It’s impossible to imagine some movies with a different cast of actors. Think of “Gone With the Wind” without Clark Gable as Rhett Butler. Or “Star Wars” without Harrison Ford as Han Solo. Or any of the “Pirates of the Caribbean” offerings, as tiring as they’ve become, without Johnny Depp doing his Keith Richards impersonation as Captain Jack Sparrow.
The same holds true for miscasting choices. Forget the ethnic-challenged cases posed by John Wayne playing Genghis Khan in “The Conqueror” or Mickey Rooney playing a stereotypical Japanese landlord – complete with buck teeth – in “Breakfast at Tiffany’s.” I’m talking about actors who were completely unsuitable for the roles they were hired to play. Tony Curtis as an English knight in “The Black Shield of Falworth,” for example. Or 5-feet-8-inch Tom Cruise (and I’m being generous here) as 6-feet-5-inch Jack Reacher.
You get the point. Now, consider Luc Besson, the fabulously successful French movie director whose films have more in common with Hollywood kitsch than anything vaguely European. Films such as “La Femme Nikita” and “The Fifth Element.” You’d think that Besson could get pretty much any actor he wanted to play in his films, particularly one that is – in certain respects, at least – as groundbreaking as is his adaptation of the graphic-novel series “Valerian and the City of a Thousand Planets.”
Why, then, did he decide to cast the moody, offbeat American actor Dane DeHaan as the title character in his film? It’s fairly clear why he cast Cara Delevingne as Valerian’s partner, Laureline. Models who evolve into actresses, as Delevingne is apparently in the process of doing, at least look good in closeups. But DeHaan? Not only should he avoid closeups, but he should avoid all roles that call for a young Harrison Ford. For all his Gen Y surliness, which made him perfect for Gore Verbinski’s “A Cure for Wellness,” a muscle-toned pretty boy DeHaan is not.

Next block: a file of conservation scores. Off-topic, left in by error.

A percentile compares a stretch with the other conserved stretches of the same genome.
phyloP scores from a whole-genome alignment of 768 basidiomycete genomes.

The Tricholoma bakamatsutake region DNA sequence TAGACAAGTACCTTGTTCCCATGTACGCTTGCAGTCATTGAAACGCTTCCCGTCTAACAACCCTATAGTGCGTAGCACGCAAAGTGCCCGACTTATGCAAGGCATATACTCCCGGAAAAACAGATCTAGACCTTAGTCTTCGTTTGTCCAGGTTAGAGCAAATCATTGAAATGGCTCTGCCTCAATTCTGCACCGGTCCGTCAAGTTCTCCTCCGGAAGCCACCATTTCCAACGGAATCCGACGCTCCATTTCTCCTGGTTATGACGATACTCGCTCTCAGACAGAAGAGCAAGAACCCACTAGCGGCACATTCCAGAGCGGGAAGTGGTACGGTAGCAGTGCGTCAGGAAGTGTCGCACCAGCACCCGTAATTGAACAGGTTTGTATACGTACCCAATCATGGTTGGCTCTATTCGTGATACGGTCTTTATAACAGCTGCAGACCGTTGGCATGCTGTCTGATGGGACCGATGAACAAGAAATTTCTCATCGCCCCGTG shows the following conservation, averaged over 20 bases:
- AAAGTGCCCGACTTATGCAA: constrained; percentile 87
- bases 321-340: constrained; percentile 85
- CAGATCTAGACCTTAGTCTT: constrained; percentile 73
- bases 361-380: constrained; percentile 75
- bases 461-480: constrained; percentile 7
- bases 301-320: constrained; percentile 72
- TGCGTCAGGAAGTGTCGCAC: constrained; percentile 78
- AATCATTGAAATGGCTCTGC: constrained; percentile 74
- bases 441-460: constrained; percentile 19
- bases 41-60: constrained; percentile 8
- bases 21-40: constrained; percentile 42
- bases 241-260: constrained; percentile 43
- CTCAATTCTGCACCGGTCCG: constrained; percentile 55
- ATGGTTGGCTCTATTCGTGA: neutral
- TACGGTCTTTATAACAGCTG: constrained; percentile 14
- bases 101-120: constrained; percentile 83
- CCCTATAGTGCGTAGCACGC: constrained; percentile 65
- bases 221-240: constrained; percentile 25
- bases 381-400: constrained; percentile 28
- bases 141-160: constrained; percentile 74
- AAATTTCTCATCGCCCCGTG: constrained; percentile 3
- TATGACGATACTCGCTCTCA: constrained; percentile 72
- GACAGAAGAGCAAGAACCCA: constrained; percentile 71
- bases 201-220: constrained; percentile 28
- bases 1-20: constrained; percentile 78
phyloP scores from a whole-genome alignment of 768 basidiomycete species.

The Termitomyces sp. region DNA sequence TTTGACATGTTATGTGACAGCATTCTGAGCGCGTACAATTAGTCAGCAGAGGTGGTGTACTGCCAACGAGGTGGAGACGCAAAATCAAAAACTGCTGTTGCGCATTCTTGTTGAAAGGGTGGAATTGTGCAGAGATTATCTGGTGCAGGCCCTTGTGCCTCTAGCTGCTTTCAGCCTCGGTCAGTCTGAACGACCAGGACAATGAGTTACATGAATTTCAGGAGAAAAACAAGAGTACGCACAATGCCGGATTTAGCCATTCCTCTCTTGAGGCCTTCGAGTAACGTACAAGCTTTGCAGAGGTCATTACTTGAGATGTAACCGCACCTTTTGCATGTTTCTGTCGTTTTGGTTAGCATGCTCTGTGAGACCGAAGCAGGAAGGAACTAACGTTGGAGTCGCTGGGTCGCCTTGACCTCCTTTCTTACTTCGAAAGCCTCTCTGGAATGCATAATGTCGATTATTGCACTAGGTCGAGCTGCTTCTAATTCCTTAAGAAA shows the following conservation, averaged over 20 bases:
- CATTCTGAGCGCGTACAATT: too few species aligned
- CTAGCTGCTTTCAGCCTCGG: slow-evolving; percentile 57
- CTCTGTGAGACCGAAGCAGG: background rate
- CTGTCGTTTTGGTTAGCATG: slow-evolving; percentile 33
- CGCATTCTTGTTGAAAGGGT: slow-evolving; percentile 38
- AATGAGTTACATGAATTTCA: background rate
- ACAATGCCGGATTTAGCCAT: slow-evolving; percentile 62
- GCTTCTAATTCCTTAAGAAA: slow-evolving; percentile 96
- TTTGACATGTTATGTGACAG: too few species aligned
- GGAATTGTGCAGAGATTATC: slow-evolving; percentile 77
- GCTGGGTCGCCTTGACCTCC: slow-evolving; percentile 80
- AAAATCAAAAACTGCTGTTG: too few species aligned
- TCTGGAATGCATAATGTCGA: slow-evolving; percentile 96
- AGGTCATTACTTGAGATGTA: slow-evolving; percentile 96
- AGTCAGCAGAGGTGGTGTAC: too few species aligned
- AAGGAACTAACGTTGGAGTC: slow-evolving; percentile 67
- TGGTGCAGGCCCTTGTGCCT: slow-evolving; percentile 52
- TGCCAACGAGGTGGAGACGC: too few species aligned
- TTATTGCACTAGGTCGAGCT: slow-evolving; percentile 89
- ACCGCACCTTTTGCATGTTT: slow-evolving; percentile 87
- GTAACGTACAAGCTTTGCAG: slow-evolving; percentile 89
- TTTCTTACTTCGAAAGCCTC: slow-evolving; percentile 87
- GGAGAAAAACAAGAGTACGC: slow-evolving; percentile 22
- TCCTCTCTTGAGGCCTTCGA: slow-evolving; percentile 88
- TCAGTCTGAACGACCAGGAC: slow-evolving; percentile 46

Not that he is the only thing wrong with Besson’s film. The director, who also wrote the screenplay and produced this mess, bears most the blame. His screenplay has DeHaan and Delevingne playing a pair of space cops tasked with recovering a mysterious object. In the process, they blunder into a plot that is tied to the genocide of a planet and most of its residents – emphasis on most.
But while much of the storyline is rendered in CGI effects that are amazing – and are likely even more amazing in 3D, if you decide to spend the extra money – those effects can’t cover up a couple of facts: one, that the story is derivative; and, two, it’s told in a manner that interrupts a series of near-indecipherable action sequences with ongoing, overtly clumsy attempts at making us believe that some sort of sexual tension exists between DeHaan and Delevingne.
Which even in a sci-fi movie, based on a French graphic-novel series that plays with both time and space, is too farfetched to believe. Having Captain Jack Sparrow step onto the scene would have been far more believable.